The Night Beat: Tick Tock

Republican Dan Coats, nominated, U.S. Senate from Indiana. (3 of every 5 voters in his primary chose another candidate, though.) Democrat Brad Ellsworth, nominated, U.S. Senate from Indiana.

Democrat Lee Fisher, nominated, U.S. Senate from Ohio. Republican Rob Portman, nominated, U.S. Senate from Ohio. He has more cash but trails in the polls.

Republican Richard Burr, nominated, U.S. Senate from North Carolina. The Democratic race is TKTC. A May 22 run-off between Secretary of State Elaine Marshall and former state sen. Cal Cunningham is likely.

For the fifth consecutive cycle, Baron Hill (D) will face Mike Sodrel (R) in Indiana's competitive ninth congressional district.

A bunch of House Democrats and Republicans seem to have narrowly survived primary challenges.

A map of the destruction of the Gulf economy. ... Bank disorganization causing too many mistaken foreclosures, says ProPublica. ... Liberal cred at the Washington Post. (Greg Sargent gets new digs.) ... It is becoming easier and easier to image an atom.

The United States transferred two detainees today; one went to Spain and the other, to Bulgaria. That's 35 Gitmo prisoners who have been sent to third countries. 23 remain who are not of Yemeni descent; there are 28 Yemenis who remain in U.S. custody.

"When we detain terrorism suspects our top priority should be finding out what intelligence they have that could prevent future attacks and save American lives ...," Sen. John McCain told Sean Hannity on the radio early this evening. As if on cue, White House officials are circulating an excerpt from President Obama's remarks this morning which they say crystallizes his view on terrorism."

Finally, New Yorkers have reminded us once again of how to live with their heads held high. We know that the aim of those who try to carry out these attacks is to force us to live in fear, and thereby amplifying the effects of their attacks -- even those that fail. But as Americans, and as a nation, we will not be terrorized. We will not cower in fear. We will not be intimidated. We will be vigilant. We will work together.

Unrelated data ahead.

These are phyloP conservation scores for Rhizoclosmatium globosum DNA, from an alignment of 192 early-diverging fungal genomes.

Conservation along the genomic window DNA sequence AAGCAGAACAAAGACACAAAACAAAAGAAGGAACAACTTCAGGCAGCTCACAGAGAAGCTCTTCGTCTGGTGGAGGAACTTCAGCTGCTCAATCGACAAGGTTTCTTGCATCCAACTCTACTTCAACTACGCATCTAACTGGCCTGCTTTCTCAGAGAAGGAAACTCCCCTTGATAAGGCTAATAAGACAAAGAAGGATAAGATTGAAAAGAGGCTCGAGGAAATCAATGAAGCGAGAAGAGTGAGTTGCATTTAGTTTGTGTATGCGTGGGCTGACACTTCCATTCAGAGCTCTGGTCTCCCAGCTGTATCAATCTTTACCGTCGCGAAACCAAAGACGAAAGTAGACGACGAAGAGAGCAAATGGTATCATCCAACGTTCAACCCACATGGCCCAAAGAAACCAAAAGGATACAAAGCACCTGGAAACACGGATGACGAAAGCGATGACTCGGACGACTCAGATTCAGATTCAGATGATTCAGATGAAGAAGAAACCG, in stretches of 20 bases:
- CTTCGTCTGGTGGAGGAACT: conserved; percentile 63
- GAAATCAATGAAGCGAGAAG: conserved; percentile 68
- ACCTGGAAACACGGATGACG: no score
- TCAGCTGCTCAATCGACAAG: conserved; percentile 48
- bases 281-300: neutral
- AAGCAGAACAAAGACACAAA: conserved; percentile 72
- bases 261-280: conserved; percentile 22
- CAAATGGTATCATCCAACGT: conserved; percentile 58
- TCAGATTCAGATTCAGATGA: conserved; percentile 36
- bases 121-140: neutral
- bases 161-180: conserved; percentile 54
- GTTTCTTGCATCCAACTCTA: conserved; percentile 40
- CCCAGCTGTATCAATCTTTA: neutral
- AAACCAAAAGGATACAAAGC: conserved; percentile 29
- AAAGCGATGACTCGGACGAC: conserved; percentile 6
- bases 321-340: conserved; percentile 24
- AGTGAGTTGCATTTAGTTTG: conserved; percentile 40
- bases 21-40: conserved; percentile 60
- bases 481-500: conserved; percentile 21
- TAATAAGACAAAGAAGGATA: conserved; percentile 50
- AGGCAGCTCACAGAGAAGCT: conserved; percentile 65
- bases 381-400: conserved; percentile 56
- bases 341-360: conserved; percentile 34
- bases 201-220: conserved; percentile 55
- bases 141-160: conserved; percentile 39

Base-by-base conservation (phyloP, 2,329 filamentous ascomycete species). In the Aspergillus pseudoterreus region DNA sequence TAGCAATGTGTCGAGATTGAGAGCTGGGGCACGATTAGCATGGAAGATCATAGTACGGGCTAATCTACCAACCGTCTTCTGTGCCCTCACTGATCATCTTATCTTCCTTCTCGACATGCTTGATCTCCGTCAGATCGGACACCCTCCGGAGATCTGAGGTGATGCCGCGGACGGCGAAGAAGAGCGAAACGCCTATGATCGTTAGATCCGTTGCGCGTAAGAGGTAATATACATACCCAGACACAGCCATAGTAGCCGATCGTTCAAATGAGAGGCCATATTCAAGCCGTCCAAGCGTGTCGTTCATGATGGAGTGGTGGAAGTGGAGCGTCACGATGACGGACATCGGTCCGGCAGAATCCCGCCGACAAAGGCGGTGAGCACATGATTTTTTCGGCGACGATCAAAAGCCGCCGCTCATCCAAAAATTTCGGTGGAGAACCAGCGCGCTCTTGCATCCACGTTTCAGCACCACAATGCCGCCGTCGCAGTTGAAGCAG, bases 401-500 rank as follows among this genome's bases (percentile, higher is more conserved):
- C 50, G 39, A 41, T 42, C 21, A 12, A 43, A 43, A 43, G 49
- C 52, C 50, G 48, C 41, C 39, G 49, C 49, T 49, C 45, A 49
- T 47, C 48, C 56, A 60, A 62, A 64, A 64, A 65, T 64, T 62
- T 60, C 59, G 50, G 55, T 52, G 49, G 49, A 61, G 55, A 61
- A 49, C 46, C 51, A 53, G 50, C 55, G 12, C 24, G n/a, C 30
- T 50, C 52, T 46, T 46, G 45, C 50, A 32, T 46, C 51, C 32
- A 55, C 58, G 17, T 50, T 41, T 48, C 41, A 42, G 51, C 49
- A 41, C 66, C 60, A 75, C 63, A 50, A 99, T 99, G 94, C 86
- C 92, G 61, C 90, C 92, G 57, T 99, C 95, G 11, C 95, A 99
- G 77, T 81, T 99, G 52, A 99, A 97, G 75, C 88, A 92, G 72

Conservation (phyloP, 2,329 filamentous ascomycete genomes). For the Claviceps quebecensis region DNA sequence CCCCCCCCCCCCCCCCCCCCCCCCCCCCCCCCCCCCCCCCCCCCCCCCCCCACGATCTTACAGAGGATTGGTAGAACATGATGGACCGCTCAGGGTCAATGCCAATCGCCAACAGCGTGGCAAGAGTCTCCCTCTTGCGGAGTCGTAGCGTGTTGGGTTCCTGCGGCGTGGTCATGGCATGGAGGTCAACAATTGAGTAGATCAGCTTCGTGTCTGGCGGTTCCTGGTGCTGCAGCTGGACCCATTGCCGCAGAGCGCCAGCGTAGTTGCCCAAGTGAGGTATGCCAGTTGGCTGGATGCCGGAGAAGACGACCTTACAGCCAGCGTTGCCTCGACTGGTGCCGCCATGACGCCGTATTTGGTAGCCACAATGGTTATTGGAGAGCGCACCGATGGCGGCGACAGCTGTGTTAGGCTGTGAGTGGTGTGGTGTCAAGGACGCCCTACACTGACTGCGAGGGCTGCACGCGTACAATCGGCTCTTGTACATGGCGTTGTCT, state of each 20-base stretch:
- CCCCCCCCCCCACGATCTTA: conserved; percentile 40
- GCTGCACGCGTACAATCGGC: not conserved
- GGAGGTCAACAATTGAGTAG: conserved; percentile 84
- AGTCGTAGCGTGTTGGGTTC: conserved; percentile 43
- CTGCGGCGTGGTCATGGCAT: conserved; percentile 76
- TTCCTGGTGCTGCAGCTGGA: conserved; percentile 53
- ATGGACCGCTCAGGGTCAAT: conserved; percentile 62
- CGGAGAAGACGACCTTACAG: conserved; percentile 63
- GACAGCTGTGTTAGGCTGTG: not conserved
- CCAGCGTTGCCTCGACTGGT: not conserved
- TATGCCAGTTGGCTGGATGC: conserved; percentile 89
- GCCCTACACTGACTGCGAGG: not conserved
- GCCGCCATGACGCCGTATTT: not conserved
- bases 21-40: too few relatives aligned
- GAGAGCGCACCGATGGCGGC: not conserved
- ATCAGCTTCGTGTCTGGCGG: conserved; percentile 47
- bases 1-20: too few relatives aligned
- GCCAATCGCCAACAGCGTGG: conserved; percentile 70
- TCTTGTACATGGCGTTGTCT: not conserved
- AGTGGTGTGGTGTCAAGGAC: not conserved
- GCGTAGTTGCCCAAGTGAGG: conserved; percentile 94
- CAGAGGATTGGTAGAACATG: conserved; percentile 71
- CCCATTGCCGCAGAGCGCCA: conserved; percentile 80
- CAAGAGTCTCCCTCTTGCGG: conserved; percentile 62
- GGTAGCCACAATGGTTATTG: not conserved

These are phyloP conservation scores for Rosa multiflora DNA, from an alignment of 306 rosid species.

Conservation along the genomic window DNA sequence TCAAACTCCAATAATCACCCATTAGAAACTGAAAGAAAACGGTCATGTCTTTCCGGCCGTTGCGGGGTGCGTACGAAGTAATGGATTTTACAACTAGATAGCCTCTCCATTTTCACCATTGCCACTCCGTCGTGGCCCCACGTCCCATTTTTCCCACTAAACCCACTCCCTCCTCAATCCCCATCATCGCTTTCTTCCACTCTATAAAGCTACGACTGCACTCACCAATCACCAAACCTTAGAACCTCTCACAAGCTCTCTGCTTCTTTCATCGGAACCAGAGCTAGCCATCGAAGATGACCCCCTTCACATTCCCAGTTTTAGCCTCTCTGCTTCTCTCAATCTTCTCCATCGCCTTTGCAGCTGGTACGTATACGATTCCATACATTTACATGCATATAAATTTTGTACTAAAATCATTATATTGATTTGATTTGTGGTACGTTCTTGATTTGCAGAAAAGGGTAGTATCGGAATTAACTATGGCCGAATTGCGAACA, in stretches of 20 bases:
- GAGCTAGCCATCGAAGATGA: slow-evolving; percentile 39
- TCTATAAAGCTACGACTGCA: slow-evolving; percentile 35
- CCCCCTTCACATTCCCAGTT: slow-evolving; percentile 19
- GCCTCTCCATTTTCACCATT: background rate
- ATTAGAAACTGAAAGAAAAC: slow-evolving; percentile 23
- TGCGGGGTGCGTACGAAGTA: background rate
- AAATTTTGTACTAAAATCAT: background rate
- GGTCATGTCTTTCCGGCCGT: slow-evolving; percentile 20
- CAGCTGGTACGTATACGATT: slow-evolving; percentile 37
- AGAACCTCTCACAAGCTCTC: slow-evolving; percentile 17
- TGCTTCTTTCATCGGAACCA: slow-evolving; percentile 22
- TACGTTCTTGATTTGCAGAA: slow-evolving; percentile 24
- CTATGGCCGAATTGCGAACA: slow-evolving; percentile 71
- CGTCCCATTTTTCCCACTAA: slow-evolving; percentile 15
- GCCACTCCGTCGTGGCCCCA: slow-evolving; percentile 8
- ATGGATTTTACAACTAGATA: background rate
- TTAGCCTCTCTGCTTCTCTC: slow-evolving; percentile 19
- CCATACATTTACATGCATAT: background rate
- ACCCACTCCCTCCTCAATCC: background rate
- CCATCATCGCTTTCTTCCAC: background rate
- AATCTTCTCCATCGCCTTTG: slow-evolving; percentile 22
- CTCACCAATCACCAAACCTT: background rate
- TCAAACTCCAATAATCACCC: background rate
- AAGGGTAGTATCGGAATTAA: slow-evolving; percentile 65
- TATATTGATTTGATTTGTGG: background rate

New York Mayor Michael Bloomberg and New York Police Department commissioner Ray Kelly are supposed to testify tomorrow before the government  Homeland Security & Governmental Affairs committee on closing the terrorism gun loophole, but they also plan to press the case for funding Midtown Manhattan surveillance camera network. This debate has urgency now, but it goes way back ... back to the Homeland Security funding schema proposed by former Homeland Security chairman Michael Chertoff and then ratified by Homeland Security Appropriations Subcommittee Chairman Harold Rogers of Kentucky. Basically, money was distributed to a lot of places where the risk of terrorism is low. (In 2050, they'll find DHS-stamped equipment in rural police headquarters and look at it the way we look at '60s-era bomb shelters. How quaint!)

Did the cameras in place help catch the Times Square bombing suspect? Eh. Would more cameras have helped? Prevented crime? Deterred it? The administration may agree to fund the system, but they're not entirely convinced the police science is all there.

There is more to this story. Did Faisal Shazad slip past TSA screening? (Well,yes and no. He was screened, but not stopped.)

In Congress, Senators Rockefeller and members of the Commerce committee introduced the Motor Vehicle Safety Act of 2010. Tougher standards, higher civil penalties and a new Imminent Hazard authority would be created.

And Republicans coalesced around a financial regulatory reform strategy: they want to get the Shelby-Dodd amendment done and in place before they begin their filibuster attempt. That $50 billion bank disentangling fund is no more

Tomorrow, FEMA chief Craig Fugate will speak to the FEMA Black Leadership Summit and "discuss ways FEMA is working with leaders in the African-American community to engage the public and encourage everyone to take steps to prepare for an emergency."

The White House approved tick-tock of President Obama includes a few interesting nuggets. The first interagency meeting was convened on Sunday at 3:00 pm ET by Senior Director for Combating Terrorism Strategy Nicholas Rasmussen, a guy who works in the world of SAPs and shadows. Rarely is his name mentioned in official accounts. Following the meeting, the National Security Staff began to brief members of Congress. At 3:00 pm ET Monday, NCTC director Michael Leiter convened an interagency meeting; Obama was briefed at 5:00 pm ET, and asked questions that apparently required follow up action. At 10:50 pm ET, a bit before the capture, POTUS was briefed again and asked more questions and directed Brennan to do more things, including to offer assistance to the NYPD.